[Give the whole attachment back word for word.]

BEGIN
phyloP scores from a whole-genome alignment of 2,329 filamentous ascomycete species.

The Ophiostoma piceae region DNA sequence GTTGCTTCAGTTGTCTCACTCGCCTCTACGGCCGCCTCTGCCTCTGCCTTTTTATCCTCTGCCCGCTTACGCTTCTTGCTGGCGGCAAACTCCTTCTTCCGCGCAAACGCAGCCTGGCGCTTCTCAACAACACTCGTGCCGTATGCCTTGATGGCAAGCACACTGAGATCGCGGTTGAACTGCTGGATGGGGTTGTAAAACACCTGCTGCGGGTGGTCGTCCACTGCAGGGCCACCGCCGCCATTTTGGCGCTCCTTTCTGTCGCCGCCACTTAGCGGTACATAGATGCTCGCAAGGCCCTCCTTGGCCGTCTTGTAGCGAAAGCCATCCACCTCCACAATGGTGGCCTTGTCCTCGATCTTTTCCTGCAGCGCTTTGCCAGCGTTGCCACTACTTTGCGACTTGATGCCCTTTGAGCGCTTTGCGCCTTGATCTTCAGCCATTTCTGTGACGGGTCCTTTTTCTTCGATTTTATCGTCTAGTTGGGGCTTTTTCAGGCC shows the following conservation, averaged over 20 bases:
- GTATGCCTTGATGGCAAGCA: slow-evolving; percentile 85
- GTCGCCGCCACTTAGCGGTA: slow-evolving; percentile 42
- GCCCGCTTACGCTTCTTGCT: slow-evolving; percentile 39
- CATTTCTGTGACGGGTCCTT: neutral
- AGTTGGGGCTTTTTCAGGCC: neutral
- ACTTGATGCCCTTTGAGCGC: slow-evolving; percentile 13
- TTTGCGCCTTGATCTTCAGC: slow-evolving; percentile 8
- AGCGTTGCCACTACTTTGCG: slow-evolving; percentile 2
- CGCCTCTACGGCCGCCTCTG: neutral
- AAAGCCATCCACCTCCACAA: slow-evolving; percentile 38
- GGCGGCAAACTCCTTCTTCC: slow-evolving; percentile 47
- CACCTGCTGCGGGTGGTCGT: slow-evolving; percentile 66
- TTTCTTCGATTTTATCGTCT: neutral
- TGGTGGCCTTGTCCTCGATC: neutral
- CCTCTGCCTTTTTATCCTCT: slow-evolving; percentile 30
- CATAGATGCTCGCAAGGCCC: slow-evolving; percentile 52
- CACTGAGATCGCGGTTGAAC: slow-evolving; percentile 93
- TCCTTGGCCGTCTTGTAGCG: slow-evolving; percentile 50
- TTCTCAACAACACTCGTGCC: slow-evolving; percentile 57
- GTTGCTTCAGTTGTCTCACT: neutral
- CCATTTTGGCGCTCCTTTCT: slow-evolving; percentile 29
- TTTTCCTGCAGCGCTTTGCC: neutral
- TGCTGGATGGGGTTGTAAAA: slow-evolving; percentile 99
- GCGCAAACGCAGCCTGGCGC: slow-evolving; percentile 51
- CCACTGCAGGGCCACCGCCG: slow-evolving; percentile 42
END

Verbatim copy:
phyloP scores from a whole-genome alignment of 2,329 filamentous ascomycete species.

The Ophiostoma piceae region DNA sequence GTTGCTTCAGTTGTCTCACTCGCCTCTACGGCCGCCTCTGCCTCTGCCTTTTTATCCTCTGCCCGCTTACGCTTCTTGCTGGCGGCAAACTCCTTCTTCCGCGCAAACGCAGCCTGGCGCTTCTCAACAACACTCGTGCCGTATGCCTTGATGGCAAGCACACTGAGATCGCGGTTGAACTGCTGGATGGGGTTGTAAAACACCTGCTGCGGGTGGTCGTCCACTGCAGGGCCACCGCCGCCATTTTGGCGCTCCTTTCTGTCGCCGCCACTTAGCGGTACATAGATGCTCGCAAGGCCCTCCTTGGCCGTCTTGTAGCGAAAGCCATCCACCTCCACAATGGTGGCCTTGTCCTCGATCTTTTCCTGCAGCGCTTTGCCAGCGTTGCCACTACTTTGCGACTTGATGCCCTTTGAGCGCTTTGCGCCTTGATCTTCAGCCATTTCTGTGACGGGTCCTTTTTCTTCGATTTTATCGTCTAGTTGGGGCTTTTTCAGGCC shows the following conservation, averaged over 20 bases:
- GTATGCCTTGATGGCAAGCA: slow-evolving; percentile 85
- GTCGCCGCCACTTAGCGGTA: slow-evolving; percentile 42
- GCCCGCTTACGCTTCTTGCT: slow-evolving; percentile 39
- CATTTCTGTGACGGGTCCTT: neutral
- AGTTGGGGCTTTTTCAGGCC: neutral
- ACTTGATGCCCTTTGAGCGC: slow-evolving; percentile 13
- TTTGCGCCTTGATCTTCAGC: slow-evolving; percentile 8
- AGCGTTGCCACTACTTTGCG: slow-evolving; percentile 2
- CGCCTCTACGGCCGCCTCTG: neutral
- AAAGCCATCCACCTCCACAA: slow-evolving; percentile 38
- GGCGGCAAACTCCTTCTTCC: slow-evolving; percentile 47
- CACCTGCTGCGGGTGGTCGT: slow-evolving; percentile 66
- TTTCTTCGATTTTATCGTCT: neutral
- TGGTGGCCTTGTCCTCGATC: neutral
- CCTCTGCCTTTTTATCCTCT: slow-evolving; percentile 30
- CATAGATGCTCGCAAGGCCC: slow-evolving; percentile 52
- CACTGAGATCGCGGTTGAAC: slow-evolving; percentile 93
- TCCTTGGCCGTCTTGTAGCG: slow-evolving; percentile 50
- TTCTCAACAACACTCGTGCC: slow-evolving; percentile 57
- GTTGCTTCAGTTGTCTCACT: neutral
- CCATTTTGGCGCTCCTTTCT: slow-evolving; percentile 29
- TTTTCCTGCAGCGCTTTGCC: neutral
- TGCTGGATGGGGTTGTAAAA: slow-evolving; percentile 99
- GCGCAAACGCAGCCTGGCGC: slow-evolving; percentile 51
- CCACTGCAGGGCCACCGCCG: slow-evolving; percentile 42